Natural disasters such as cyclones and flashfloods are commonplace in Bangladesh and both inundate the landscape unearthing the natural arsenic deposits, and forming ponds, blending with and adding to the ground water that is the major source of hydration for the impoverished. The lack of protection in rural areas for the livestock and those who inhabit and farm the land as well as the lack of aide afterwards, when urban areas sometimes face the cost of rebuilding without the help of a central government because the governing entity is too busy staving off competition for political power. Unfortunately, at the level of Bangladesh’s government, more important than any policy that may help people and their basic needs, is to stay above the rest of the country by accruing the most number of military units on its side.

As political parties clash, trying to hold more proponents against the growing number of political assemblies, electoral power is being spread too thin between the parties that want to be in power. Each find a way to influence the democratic government negatively, by corrupting officials with money or promising the key politicians greater jurisdiction, or promising the people representation if they were to march along side party leaders as loyal followers. Turning potential power of rule into a reality by garnering support from whomever, residing wherever or better yet, presiding over wherever, by large scale manipulation, and this is why the nation is renown for its political corruption.

            As with most other third-world nations, corruption is a rapid-spreading virus, infiltrating all crevices of legislation and policy. Human rights’ violations inundate the nation’s dealings with its peoples. Prisoners are beaten and tortured, women have very little rights, legally mistreated as workers and in other capacities, wherein assaulting wives is taken lightly. The same is true for children. The society has suffered in upholding human rights as the fundamental foundation for itself as a nation and instead has tried to make the most of dwindling financial and natural resources. The political parties involved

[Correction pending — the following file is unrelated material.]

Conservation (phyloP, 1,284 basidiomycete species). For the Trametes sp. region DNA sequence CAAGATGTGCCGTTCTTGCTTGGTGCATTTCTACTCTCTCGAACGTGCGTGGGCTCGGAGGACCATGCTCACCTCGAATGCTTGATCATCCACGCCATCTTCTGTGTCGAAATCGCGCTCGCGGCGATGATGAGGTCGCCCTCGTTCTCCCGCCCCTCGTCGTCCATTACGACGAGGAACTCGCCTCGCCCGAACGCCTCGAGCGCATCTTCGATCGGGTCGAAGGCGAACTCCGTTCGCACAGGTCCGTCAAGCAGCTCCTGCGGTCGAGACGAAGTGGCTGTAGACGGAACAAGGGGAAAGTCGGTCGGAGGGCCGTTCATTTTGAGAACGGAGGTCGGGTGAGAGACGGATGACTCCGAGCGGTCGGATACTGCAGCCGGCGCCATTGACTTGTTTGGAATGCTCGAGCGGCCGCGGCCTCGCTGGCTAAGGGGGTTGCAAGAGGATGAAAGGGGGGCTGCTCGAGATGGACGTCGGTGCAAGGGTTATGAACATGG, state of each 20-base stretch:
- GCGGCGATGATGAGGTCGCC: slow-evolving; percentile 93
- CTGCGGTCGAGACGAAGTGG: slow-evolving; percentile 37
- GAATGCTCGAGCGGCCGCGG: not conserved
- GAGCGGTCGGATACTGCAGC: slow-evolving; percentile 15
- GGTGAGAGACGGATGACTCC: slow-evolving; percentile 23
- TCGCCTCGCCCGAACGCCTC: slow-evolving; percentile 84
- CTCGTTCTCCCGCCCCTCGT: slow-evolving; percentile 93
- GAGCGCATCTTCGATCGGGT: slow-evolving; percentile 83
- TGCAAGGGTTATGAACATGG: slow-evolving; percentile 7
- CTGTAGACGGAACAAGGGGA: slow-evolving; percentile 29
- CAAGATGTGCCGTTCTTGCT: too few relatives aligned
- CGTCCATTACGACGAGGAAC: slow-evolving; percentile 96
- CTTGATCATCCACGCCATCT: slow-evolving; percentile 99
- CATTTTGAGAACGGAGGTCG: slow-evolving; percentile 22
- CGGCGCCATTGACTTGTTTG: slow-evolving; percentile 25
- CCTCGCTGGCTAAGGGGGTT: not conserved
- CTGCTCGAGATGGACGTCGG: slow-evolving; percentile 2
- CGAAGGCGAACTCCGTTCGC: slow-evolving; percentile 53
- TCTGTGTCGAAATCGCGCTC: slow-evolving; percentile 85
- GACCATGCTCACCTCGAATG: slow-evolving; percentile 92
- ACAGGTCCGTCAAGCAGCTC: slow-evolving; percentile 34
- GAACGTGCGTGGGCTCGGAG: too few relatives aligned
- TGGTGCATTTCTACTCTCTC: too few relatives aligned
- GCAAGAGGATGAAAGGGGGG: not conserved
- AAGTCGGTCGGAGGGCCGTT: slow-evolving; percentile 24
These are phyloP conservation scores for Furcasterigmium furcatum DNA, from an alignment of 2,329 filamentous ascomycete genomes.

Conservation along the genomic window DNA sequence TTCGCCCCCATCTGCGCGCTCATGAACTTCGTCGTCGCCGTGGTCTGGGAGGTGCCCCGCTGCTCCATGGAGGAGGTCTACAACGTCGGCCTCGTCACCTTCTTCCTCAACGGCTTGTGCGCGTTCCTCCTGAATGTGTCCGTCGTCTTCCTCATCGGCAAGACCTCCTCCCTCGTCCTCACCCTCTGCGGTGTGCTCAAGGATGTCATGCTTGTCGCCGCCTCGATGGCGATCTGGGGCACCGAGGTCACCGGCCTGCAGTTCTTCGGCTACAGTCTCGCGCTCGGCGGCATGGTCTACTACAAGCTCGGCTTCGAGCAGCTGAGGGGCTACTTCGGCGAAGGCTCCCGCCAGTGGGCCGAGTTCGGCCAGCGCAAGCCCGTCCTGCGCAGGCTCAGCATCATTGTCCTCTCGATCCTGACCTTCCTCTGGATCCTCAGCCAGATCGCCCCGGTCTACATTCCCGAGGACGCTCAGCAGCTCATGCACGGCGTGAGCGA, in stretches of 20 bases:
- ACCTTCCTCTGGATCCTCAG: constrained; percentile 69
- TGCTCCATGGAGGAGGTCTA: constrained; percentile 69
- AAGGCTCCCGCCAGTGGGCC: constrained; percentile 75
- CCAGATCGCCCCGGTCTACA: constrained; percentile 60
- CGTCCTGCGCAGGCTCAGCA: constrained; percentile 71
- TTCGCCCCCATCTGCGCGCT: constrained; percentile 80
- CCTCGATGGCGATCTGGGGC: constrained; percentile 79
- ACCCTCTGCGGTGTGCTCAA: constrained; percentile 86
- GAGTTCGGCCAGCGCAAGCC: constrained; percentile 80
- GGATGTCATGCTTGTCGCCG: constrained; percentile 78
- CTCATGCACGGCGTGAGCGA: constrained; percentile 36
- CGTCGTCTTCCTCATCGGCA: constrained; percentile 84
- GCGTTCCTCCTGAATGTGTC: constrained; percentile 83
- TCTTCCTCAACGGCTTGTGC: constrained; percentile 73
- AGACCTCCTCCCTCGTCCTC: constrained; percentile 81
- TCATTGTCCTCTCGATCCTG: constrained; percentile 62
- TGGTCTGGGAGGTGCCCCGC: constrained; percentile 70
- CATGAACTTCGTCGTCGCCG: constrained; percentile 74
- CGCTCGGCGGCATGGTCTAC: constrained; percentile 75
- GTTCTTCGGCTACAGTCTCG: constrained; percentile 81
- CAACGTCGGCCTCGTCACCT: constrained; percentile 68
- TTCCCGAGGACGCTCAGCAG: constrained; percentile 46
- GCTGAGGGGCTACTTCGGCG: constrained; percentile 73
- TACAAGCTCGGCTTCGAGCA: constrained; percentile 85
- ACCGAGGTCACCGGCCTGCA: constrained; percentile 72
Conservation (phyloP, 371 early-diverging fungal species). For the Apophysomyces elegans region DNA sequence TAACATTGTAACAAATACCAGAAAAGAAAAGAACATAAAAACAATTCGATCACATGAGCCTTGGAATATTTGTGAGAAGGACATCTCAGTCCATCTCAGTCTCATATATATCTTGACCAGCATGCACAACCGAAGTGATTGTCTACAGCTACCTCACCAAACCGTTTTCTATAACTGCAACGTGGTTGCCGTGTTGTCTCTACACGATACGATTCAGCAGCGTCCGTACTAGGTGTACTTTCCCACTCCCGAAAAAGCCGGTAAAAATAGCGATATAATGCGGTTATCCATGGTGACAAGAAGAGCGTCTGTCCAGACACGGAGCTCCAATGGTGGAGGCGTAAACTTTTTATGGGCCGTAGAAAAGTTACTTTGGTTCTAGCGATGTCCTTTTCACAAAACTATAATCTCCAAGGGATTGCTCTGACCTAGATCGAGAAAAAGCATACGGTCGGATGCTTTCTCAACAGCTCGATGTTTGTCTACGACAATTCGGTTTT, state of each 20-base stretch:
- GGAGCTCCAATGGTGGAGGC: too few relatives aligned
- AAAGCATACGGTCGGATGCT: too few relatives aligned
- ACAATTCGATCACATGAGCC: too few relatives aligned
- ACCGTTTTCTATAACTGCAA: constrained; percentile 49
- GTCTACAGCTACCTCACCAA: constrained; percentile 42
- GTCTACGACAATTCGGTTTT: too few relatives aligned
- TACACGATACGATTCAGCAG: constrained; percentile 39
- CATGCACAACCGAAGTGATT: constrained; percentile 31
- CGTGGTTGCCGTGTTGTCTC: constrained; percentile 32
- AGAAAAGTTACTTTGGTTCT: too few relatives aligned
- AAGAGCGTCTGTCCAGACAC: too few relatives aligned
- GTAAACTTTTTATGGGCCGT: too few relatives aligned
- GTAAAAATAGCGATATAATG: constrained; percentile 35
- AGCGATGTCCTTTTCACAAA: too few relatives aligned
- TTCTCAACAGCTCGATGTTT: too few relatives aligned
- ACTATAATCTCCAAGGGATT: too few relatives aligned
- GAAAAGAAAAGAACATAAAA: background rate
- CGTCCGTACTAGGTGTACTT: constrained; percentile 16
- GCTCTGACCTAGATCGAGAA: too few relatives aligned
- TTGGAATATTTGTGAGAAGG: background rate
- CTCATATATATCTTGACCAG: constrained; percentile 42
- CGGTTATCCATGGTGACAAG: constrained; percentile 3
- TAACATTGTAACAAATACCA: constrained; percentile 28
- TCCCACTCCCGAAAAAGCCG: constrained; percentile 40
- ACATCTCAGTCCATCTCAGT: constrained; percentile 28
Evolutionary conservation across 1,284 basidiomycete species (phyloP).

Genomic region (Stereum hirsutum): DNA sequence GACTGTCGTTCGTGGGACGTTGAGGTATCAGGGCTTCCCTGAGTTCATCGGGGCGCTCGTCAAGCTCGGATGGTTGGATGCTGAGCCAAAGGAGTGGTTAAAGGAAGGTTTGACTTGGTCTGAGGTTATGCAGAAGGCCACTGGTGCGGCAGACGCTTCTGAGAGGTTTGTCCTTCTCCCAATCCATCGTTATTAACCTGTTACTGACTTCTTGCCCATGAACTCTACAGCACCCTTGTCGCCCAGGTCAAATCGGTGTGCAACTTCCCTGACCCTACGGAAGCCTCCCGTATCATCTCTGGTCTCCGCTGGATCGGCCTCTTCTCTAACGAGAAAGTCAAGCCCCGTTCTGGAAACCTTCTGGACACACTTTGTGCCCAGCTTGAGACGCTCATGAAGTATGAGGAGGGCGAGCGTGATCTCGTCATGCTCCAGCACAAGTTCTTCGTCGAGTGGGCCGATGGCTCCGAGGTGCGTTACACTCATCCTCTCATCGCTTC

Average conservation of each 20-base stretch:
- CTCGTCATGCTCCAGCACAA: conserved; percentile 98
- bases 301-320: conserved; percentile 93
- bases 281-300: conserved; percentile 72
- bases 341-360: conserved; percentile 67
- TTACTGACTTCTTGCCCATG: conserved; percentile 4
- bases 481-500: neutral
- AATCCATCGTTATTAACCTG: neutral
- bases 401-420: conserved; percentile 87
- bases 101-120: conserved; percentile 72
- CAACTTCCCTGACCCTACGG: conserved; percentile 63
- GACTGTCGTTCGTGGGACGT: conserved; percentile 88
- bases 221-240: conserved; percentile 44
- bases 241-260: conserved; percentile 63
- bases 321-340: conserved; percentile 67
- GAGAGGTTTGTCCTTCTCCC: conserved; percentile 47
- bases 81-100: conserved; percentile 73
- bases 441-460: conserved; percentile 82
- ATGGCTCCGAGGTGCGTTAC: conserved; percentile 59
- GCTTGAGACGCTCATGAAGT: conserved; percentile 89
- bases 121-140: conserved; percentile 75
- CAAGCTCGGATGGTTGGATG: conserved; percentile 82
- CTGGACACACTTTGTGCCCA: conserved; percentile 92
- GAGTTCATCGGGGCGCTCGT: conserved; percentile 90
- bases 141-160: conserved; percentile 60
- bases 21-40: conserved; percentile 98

The grave lack of sanitation has made for a government that has lost hope in the sanitation of nations water supply and thereby the potential of the improvement of the health of its natives has been compromised. The lack of consideration of the plight of those suffering from the lack of clean water stem from political parties’ discord. Due to the changing political climate of the nation, securing a stable system of governance has been the first priority for those who have the money because they also seek power. With the lack of sanitary water and natural disasters literally flooding and drowning the nation in desolation and hopelessness, the people are susceptible to false promises of improvement. Politicians take advantage of that and gain power and the turnover rate for those in power is staggering, shifting from military rule to a democratic system, almost inevitably resulting from or causing coup against whoever is in power if the current governing party is not delivering its promises and/or any form of concrete improvement, namely in better water resources. Then another party is propelled into power with relentless alacrity from new zealot proponents, who were supporting the former government that failed to improve sanitation, namely water sanitation.